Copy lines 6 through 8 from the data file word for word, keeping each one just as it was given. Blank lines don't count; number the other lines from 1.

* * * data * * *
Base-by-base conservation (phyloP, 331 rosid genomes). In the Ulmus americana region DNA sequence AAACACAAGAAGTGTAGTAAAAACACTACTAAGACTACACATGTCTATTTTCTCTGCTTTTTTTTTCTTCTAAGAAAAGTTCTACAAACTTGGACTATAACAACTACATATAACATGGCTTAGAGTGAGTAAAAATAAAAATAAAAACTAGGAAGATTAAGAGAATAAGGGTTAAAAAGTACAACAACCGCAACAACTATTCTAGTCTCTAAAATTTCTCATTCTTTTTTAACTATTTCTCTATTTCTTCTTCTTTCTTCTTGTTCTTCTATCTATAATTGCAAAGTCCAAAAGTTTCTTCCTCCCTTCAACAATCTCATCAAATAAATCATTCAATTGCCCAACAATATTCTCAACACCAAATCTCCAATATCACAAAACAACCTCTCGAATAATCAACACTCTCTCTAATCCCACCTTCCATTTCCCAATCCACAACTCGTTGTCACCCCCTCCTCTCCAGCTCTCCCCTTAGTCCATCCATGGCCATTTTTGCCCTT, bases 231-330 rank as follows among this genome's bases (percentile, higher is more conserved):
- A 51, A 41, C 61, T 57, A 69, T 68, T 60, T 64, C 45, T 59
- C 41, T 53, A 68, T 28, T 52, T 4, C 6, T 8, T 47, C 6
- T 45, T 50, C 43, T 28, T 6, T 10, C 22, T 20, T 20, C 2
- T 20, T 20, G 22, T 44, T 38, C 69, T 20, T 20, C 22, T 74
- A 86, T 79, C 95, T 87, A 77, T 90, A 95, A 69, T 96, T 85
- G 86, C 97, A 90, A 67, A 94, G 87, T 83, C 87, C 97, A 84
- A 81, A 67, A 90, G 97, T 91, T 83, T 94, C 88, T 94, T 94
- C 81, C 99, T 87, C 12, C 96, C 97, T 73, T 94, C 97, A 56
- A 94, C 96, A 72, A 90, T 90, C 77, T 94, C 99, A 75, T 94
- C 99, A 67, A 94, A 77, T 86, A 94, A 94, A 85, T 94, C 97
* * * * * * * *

- A 86, T 79, C 95, T 87, A 77, T 90, A 95, A 69, T 96, T 85
- G 86, C 97, A 90, A 67, A 94, G 87, T 83, C 87, C 97, A 84
- A 81, A 67, A 90, G 97, T 91, T 83, T 94, C 88, T 94, T 94